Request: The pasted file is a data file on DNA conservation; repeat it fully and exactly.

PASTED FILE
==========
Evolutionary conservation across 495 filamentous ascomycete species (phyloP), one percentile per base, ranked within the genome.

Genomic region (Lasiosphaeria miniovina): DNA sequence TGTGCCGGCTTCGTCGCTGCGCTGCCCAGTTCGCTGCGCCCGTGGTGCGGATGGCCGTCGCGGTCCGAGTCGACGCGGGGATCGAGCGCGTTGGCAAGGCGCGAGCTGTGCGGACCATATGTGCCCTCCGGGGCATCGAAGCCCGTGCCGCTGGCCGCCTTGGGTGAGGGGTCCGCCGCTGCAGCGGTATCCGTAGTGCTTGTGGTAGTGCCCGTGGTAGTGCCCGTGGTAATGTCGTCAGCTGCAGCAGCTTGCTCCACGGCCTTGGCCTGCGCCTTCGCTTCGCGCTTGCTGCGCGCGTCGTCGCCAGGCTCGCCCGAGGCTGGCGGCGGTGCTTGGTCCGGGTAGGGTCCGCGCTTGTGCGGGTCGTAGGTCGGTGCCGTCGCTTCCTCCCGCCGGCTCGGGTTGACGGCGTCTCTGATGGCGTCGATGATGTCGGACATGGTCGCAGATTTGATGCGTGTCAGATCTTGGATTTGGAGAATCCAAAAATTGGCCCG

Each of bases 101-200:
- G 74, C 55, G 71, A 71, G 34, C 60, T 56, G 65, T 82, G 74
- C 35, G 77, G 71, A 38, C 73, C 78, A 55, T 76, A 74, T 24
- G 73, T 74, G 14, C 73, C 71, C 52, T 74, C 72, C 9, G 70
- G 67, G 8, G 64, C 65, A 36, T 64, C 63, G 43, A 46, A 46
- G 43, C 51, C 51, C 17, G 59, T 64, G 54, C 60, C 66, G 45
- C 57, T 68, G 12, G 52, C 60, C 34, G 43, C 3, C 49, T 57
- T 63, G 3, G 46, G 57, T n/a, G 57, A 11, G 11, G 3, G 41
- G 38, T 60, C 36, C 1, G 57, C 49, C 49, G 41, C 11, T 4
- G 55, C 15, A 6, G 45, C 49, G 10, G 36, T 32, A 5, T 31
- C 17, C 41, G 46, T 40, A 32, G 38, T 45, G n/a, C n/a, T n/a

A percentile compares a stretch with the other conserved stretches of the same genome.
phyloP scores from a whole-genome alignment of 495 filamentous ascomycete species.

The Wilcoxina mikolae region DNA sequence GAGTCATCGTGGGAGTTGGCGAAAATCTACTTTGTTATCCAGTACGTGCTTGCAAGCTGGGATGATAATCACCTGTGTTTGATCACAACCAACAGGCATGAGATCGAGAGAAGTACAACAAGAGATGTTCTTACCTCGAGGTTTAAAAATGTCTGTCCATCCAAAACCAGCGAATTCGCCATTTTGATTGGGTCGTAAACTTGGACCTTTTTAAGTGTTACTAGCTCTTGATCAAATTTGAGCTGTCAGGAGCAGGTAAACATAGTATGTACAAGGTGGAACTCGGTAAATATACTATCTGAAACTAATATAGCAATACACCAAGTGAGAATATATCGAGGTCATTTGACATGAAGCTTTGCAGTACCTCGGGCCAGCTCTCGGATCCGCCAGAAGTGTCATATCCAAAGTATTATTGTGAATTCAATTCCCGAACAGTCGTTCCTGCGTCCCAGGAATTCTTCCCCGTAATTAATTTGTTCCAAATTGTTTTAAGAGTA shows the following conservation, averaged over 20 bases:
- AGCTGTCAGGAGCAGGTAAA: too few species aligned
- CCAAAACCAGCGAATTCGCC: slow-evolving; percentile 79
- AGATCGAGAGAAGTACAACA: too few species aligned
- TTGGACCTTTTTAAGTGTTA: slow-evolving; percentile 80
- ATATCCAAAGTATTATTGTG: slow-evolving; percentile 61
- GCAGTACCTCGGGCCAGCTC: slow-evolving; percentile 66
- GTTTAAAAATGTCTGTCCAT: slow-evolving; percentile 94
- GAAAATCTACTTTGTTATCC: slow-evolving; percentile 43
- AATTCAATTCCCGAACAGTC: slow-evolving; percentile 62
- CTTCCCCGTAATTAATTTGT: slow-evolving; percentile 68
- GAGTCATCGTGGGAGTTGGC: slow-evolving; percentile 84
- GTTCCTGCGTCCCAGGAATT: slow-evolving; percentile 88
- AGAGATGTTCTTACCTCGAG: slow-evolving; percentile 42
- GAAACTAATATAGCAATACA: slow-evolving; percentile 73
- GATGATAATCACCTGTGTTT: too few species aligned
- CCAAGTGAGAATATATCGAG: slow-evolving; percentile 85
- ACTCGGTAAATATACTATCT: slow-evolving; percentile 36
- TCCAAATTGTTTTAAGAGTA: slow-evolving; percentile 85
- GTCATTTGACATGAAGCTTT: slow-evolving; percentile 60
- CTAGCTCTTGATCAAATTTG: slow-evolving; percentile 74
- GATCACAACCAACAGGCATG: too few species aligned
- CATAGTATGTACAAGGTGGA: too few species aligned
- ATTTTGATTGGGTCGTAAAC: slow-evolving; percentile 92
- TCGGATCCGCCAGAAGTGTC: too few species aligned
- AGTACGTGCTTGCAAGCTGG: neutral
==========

Evolutionary conservation across 495 filamentous ascomycete species (phyloP), one percentile per base, ranked within the genome.

Genomic region (Lasiosphaeria miniovina): DNA sequence TGTGCCGGCTTCGTCGCTGCGCTGCCCAGTTCGCTGCGCCCGTGGTGCGGATGGCCGTCGCGGTCCGAGTCGACGCGGGGATCGAGCGCGTTGGCAAGGCGCGAGCTGTGCGGACCATATGTGCCCTCCGGGGCATCGAAGCCCGTGCCGCTGGCCGCCTTGGGTGAGGGGTCCGCCGCTGCAGCGGTATCCGTAGTGCTTGTGGTAGTGCCCGTGGTAGTGCCCGTGGTAATGTCGTCAGCTGCAGCAGCTTGCTCCACGGCCTTGGCCTGCGCCTTCGCTTCGCGCTTGCTGCGCGCGTCGTCGCCAGGCTCGCCCGAGGCTGGCGGCGGTGCTTGGTCCGGGTAGGGTCCGCGCTTGTGCGGGTCGTAGGTCGGTGCCGTCGCTTCCTCCCGCCGGCTCGGGTTGACGGCGTCTCTGATGGCGTCGATGATGTCGGACATGGTCGCAGATTTGATGCGTGTCAGATCTTGGATTTGGAGAATCCAAAAATTGGCCCG

Each of bases 101-200:
- G 74, C 55, G 71, A 71, G 34, C 60, T 56, G 65, T 82, G 74
- C 35, G 77, G 71, A 38, C 73, C 78, A 55, T 76, A 74, T 24
- G 73, T 74, G 14, C 73, C 71, C 52, T 74, C 72, C 9, G 70
- G 67, G 8, G 64, C 65, A 36, T 64, C 63, G 43, A 46, A 46
- G 43, C 51, C 51, C 17, G 59, T 64, G 54, C 60, C 66, G 45
- C 57, T 68, G 12, G 52, C 60, C 34, G 43, C 3, C 49, T 57
- T 63, G 3, G 46, G 57, T n/a, G 57, A 11, G 11, G 3, G 41
- G 38, T 60, C 36, C 1, G 57, C 49, C 49, G 41, C 11, T 4
- G 55, C 15, A 6, G 45, C 49, G 10, G 36, T 32, A 5, T 31
- C 17, C 41, G 46, T 40, A 32, G 38, T 45, G n/a, C n/a, T n/a

A percentile compares a stretch with the other conserved stretches of the same genome.
phyloP scores from a whole-genome alignment of 495 filamentous ascomycete species.

The Wilcoxina mikolae region DNA sequence GAGTCATCGTGGGAGTTGGCGAAAATCTACTTTGTTATCCAGTACGTGCTTGCAAGCTGGGATGATAATCACCTGTGTTTGATCACAACCAACAGGCATGAGATCGAGAGAAGTACAACAAGAGATGTTCTTACCTCGAGGTTTAAAAATGTCTGTCCATCCAAAACCAGCGAATTCGCCATTTTGATTGGGTCGTAAACTTGGACCTTTTTAAGTGTTACTAGCTCTTGATCAAATTTGAGCTGTCAGGAGCAGGTAAACATAGTATGTACAAGGTGGAACTCGGTAAATATACTATCTGAAACTAATATAGCAATACACCAAGTGAGAATATATCGAGGTCATTTGACATGAAGCTTTGCAGTACCTCGGGCCAGCTCTCGGATCCGCCAGAAGTGTCATATCCAAAGTATTATTGTGAATTCAATTCCCGAACAGTCGTTCCTGCGTCCCAGGAATTCTTCCCCGTAATTAATTTGTTCCAAATTGTTTTAAGAGTA shows the following conservation, averaged over 20 bases:
- AGCTGTCAGGAGCAGGTAAA: too few species aligned
- CCAAAACCAGCGAATTCGCC: slow-evolving; percentile 79
- AGATCGAGAGAAGTACAACA: too few species aligned
- TTGGACCTTTTTAAGTGTTA: slow-evolving; percentile 80
- ATATCCAAAGTATTATTGTG: slow-evolving; percentile 61
- GCAGTACCTCGGGCCAGCTC: slow-evolving; percentile 66
- GTTTAAAAATGTCTGTCCAT: slow-evolving; percentile 94
- GAAAATCTACTTTGTTATCC: slow-evolving; percentile 43
- AATTCAATTCCCGAACAGTC: slow-evolving; percentile 62
- CTTCCCCGTAATTAATTTGT: slow-evolving; percentile 68
- GAGTCATCGTGGGAGTTGGC: slow-evolving; percentile 84
- GTTCCTGCGTCCCAGGAATT: slow-evolving; percentile 88
- AGAGATGTTCTTACCTCGAG: slow-evolving; percentile 42
- GAAACTAATATAGCAATACA: slow-evolving; percentile 73
- GATGATAATCACCTGTGTTT: too few species aligned
- CCAAGTGAGAATATATCGAG: slow-evolving; percentile 85
- ACTCGGTAAATATACTATCT: slow-evolving; percentile 36
- TCCAAATTGTTTTAAGAGTA: slow-evolving; percentile 85
- GTCATTTGACATGAAGCTTT: slow-evolving; percentile 60
- CTAGCTCTTGATCAAATTTG: slow-evolving; percentile 74
- GATCACAACCAACAGGCATG: too few species aligned
- CATAGTATGTACAAGGTGGA: too few species aligned
- ATTTTGATTGGGTCGTAAAC: slow-evolving; percentile 92
- TCGGATCCGCCAGAAGTGTC: too few species aligned
- AGTACGTGCTTGCAAGCTGG: neutral